2 - The hard disk is corrupted in an unusual way and needs formatting and a new OS

     

    3 - Your Mac has some other failure such as electronics or firmware

  • BDAqua Level 10 Level 10 (114,800 points)
    Currently Being Moderated
    Jan 23, 2014 1:29 PM (in response to Orjol)

    Hi, is this a Gray Machine specific Disc?

     

    What is the 2z691-****-A number on it?

  • Neville Hillyer Level 4 Level 4 (1,845 points)
    Currently Being Moderated
    Jan 23, 2014 1:32 PM (in response to Orjol)

    I am glad you have a working hard disk.

     

    I suspect that you have bought a DVD for a particular type of Mac (these are often grey) rather than the retail version for any compatible Mac (these are often black).

     

    If this is so I am afraid you will not be able to use it on your Mac.

  • BDAqua Level 10 Level 10 (114,800 points)
    Currently Being Moderated
    Jan 23, 2014 11:41 PM (in response to Orjol)

    Leopard requirements/10.5.x...

     

        *  Mac computer with an Intel, PowerPC G5, or PowerPC G4 (867MHz or faster) processor

     

    minimum system requirements

     

        * 512MB of memory (I say 1.5GB for PPC at least, 2-3GB minimum for IntelMacs)

        * DVD drive for installation

        * 9GB of available disk space (I say 30GB at least)

    Classic/OS9 Apps no longer supported.

    Trouble is Apple no longer sells it, check eBay & such for the Retail version, not the Gray Discs...

    http://www.ebay.com/sch/i.html?_nkw=mac+os+x+leopard+retail+10.5

    There are workarounds if the 867MHz CPU is the only hangup...

     

    http://sourceforge.net/projects/leopardassist/

     

    http://lowendmac.com/osx/leopard/unsupported.html

  • Neville Hillyer Level 4 Level 4 (1,845 points)
    Currently Being Moderated
    Jan 24, 2014 3:50 AM (in response to Orjol)

    As far as I can tell you have one of the first MacBooks.

     

    These are 1.8 MHz Intel - please check this.

     

    If so it would be much cheaper, and probably more satisfactory, to buy a Snow Leopard (OS X 10.6.x) installer DVD direct from Apple.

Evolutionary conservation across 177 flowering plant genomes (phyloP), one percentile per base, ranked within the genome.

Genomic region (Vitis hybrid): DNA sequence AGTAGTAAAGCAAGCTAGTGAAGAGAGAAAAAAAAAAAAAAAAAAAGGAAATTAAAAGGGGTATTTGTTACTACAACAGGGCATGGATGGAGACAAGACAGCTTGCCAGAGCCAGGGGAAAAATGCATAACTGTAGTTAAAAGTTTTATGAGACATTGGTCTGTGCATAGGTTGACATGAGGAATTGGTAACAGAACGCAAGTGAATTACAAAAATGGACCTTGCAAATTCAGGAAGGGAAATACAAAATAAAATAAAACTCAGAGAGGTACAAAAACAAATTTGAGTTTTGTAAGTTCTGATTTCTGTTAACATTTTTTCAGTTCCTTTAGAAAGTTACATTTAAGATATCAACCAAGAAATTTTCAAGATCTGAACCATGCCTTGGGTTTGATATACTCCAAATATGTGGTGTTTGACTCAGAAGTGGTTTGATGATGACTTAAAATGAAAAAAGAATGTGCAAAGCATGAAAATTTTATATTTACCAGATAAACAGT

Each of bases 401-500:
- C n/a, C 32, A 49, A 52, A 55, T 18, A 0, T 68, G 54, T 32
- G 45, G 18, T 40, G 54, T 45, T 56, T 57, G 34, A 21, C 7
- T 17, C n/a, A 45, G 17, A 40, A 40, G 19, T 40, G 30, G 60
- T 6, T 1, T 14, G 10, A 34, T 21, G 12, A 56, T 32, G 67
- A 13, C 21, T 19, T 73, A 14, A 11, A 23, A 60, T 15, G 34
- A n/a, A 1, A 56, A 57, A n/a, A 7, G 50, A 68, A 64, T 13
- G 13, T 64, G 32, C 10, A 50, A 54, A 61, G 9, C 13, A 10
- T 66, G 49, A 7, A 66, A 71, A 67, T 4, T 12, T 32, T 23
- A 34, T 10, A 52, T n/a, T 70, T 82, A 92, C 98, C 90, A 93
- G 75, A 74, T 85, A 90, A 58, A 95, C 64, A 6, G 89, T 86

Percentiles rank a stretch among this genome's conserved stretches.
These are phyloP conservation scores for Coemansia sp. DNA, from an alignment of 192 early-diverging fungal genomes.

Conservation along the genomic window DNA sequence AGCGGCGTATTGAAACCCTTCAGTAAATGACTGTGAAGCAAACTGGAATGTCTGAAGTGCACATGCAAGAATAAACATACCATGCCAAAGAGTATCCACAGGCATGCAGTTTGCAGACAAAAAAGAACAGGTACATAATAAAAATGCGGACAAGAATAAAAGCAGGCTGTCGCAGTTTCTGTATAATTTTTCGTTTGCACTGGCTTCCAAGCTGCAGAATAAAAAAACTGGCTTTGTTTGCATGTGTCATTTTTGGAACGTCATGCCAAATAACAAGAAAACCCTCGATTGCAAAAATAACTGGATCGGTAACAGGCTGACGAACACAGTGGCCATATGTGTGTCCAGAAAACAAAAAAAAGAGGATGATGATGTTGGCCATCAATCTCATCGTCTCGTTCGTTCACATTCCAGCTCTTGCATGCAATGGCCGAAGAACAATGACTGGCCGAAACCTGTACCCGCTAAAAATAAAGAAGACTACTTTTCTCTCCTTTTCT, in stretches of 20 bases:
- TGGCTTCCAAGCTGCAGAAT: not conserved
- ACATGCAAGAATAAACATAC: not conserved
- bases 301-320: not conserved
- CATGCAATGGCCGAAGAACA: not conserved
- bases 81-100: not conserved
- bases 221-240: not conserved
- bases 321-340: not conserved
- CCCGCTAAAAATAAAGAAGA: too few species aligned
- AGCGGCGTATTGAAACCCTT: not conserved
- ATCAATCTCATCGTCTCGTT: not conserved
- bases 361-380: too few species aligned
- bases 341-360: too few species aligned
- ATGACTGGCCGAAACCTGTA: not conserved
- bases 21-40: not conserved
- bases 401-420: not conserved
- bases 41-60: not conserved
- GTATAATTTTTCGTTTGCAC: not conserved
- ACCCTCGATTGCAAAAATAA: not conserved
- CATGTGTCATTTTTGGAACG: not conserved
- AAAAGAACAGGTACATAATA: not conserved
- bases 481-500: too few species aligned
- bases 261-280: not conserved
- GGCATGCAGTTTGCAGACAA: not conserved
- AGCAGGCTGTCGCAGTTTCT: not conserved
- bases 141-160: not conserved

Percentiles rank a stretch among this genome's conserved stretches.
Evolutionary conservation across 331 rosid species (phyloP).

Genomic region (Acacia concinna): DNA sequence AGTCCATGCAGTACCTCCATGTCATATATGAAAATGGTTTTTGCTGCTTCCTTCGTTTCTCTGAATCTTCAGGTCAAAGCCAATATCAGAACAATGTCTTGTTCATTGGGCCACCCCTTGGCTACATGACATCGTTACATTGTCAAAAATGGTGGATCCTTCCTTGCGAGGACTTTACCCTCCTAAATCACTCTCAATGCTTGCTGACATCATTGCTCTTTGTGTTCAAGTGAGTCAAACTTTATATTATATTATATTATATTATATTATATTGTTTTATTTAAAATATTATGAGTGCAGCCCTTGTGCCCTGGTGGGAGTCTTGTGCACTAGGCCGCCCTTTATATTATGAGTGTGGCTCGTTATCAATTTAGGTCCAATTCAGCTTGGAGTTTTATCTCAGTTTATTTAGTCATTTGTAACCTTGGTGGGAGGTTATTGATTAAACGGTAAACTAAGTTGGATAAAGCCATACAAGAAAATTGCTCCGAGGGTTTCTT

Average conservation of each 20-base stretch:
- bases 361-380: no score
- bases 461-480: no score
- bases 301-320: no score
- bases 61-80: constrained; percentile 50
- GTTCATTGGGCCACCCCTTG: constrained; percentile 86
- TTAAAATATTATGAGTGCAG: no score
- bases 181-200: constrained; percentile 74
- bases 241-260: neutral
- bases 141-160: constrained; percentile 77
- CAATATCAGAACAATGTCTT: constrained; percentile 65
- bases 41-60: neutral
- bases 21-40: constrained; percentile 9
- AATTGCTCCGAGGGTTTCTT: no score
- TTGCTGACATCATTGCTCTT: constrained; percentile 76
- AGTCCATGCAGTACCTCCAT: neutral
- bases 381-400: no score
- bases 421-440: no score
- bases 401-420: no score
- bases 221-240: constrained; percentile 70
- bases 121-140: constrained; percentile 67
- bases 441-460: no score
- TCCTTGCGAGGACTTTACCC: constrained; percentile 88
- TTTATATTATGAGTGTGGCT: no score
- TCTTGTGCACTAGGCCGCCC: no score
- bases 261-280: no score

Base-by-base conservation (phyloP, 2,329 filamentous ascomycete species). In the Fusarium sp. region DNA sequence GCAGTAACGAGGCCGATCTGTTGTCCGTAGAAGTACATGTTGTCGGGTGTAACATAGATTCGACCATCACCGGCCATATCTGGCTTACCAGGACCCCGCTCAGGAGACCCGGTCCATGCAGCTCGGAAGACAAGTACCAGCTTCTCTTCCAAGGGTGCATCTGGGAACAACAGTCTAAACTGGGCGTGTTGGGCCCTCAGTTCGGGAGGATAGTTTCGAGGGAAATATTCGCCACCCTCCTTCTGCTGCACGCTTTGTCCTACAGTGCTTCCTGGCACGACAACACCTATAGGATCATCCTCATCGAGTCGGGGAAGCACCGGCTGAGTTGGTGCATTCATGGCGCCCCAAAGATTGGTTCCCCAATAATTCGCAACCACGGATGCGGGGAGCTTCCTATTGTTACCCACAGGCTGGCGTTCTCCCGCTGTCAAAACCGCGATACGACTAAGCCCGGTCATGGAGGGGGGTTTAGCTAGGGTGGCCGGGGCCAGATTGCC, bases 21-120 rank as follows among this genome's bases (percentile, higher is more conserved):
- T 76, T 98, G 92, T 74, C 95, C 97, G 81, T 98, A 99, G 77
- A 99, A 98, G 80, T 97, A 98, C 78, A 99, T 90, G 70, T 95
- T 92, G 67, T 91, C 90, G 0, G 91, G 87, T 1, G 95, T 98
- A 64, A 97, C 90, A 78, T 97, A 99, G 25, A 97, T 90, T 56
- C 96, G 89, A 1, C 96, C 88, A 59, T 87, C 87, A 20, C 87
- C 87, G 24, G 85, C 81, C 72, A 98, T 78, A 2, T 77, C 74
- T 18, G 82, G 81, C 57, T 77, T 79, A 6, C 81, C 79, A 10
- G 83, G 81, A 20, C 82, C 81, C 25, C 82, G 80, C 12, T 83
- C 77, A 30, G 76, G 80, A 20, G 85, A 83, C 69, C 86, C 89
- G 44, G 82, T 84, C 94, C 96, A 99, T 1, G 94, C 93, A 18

You should also consider increasing your RAM to the 2 GB maximum.

     

    If you tell us the number on the grey installer we may be able to tell you which Mac it is for so that you can resell it.

  • rccharles Level 5 Level 5 (5,150 points)
    Currently Being Moderated
    Jan 25, 2014 11:08 AM (in response to Orjol)

    You can tell what mac you have by using the serial number. Post results here, but not your serial number.

     

    Query by serial number

    Apple's warrenty database will identify the type of Mac you have.  Your serial number is securely sent.  Provides more information for newer machines.

    https://selfsolve.apple.com/agreementWarrantyDynamic.do

     

    This site provides more information.  Best for older machines.  Note, serial number is sent in the clear.

    "A serial number is a unique, identifying number or group of numbers and letters assigned to an individual piece of hardware or software. It's used for various things depending on the product / brand but what is your Mac's serial number for and more importantly... what is it hiding and what can it do for you ?"

    http://www.appleserialnumberinfo.com/Desktop/index.php

     

    or

    This site provides more information, but lacks security too.

    "A serial number is a unique, identifying number or group of numbers and letters assigned to an individual piece of hardware or software. It's used for various things depending on the product / brand but what is your Mac's serial number for and more importantly... what is it hiding and what can it do for you ?"

    http://www.appleserialnumberinfo.com/Desktop/index.php

    http://www.chipmunk.nl/klantenservice/applemodel.html

        ( hint by K Shaffer  )